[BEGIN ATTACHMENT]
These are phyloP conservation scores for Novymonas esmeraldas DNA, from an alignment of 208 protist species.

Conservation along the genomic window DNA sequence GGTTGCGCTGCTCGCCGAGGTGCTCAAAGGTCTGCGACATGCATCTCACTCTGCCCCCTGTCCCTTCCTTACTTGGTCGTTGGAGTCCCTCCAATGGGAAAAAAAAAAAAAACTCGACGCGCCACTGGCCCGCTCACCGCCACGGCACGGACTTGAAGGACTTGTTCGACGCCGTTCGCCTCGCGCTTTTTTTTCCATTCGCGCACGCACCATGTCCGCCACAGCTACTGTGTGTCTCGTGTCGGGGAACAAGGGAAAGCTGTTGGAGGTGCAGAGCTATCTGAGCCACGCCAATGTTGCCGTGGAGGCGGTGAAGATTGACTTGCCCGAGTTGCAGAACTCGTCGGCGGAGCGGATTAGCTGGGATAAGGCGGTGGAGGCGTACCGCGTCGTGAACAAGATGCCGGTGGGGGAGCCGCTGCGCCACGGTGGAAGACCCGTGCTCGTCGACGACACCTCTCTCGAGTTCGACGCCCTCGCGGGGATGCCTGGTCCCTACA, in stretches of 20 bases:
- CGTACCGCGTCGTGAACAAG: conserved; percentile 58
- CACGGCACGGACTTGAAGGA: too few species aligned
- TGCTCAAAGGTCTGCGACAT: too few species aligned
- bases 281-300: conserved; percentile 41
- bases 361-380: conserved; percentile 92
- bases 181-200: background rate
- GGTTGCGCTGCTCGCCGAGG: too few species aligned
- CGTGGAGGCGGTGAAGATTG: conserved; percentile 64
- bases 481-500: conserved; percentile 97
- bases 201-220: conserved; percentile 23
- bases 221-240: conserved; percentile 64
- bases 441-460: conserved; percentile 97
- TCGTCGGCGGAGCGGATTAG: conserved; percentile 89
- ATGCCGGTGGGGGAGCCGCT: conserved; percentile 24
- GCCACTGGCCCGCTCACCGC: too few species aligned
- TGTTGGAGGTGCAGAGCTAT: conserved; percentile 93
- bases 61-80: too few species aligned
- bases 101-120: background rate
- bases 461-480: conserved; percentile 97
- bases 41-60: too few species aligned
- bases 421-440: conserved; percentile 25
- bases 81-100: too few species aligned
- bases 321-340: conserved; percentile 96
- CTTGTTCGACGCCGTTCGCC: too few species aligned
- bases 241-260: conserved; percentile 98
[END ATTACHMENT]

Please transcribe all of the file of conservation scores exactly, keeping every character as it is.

These are phyloP conservation scores for Novymonas esmeraldas DNA, from an alignment of 208 protist species.

Conservation along the genomic window DNA sequence GGTTGCGCTGCTCGCCGAGGTGCTCAAAGGTCTGCGACATGCATCTCACTCTGCCCCCTGTCCCTTCCTTACTTGGTCGTTGGAGTCCCTCCAATGGGAAAAAAAAAAAAAACTCGACGCGCCACTGGCCCGCTCACCGCCACGGCACGGACTTGAAGGACTTGTTCGACGCCGTTCGCCTCGCGCTTTTTTTTCCATTCGCGCACGCACCATGTCCGCCACAGCTACTGTGTGTCTCGTGTCGGGGAACAAGGGAAAGCTGTTGGAGGTGCAGAGCTATCTGAGCCACGCCAATGTTGCCGTGGAGGCGGTGAAGATTGACTTGCCCGAGTTGCAGAACTCGTCGGCGGAGCGGATTAGCTGGGATAAGGCGGTGGAGGCGTACCGCGTCGTGAACAAGATGCCGGTGGGGGAGCCGCTGCGCCACGGTGGAAGACCCGTGCTCGTCGACGACACCTCTCTCGAGTTCGACGCCCTCGCGGGGATGCCTGGTCCCTACA, in stretches of 20 bases:
- CGTACCGCGTCGTGAACAAG: conserved; percentile 58
- CACGGCACGGACTTGAAGGA: too few species aligned
- TGCTCAAAGGTCTGCGACAT: too few species aligned
- bases 281-300: conserved; percentile 41
- bases 361-380: conserved; percentile 92
- bases 181-200: background rate
- GGTTGCGCTGCTCGCCGAGG: too few species aligned
- CGTGGAGGCGGTGAAGATTG: conserved; percentile 64
- bases 481-500: conserved; percentile 97
- bases 201-220: conserved; percentile 23
- bases 221-240: conserved; percentile 64
- bases 441-460: conserved; percentile 97
- TCGTCGGCGGAGCGGATTAG: conserved; percentile 89
- ATGCCGGTGGGGGAGCCGCT: conserved; percentile 24
- GCCACTGGCCCGCTCACCGC: too few species aligned
- TGTTGGAGGTGCAGAGCTAT: conserved; percentile 93
- bases 61-80: too few species aligned
- bases 101-120: background rate
- bases 461-480: conserved; percentile 97
- bases 41-60: too few species aligned
- bases 421-440: conserved; percentile 25
- bases 81-100: too few species aligned
- bases 321-340: conserved; percentile 96
- CTTGTTCGACGCCGTTCGCC: too few species aligned
- bases 241-260: conserved; percentile 98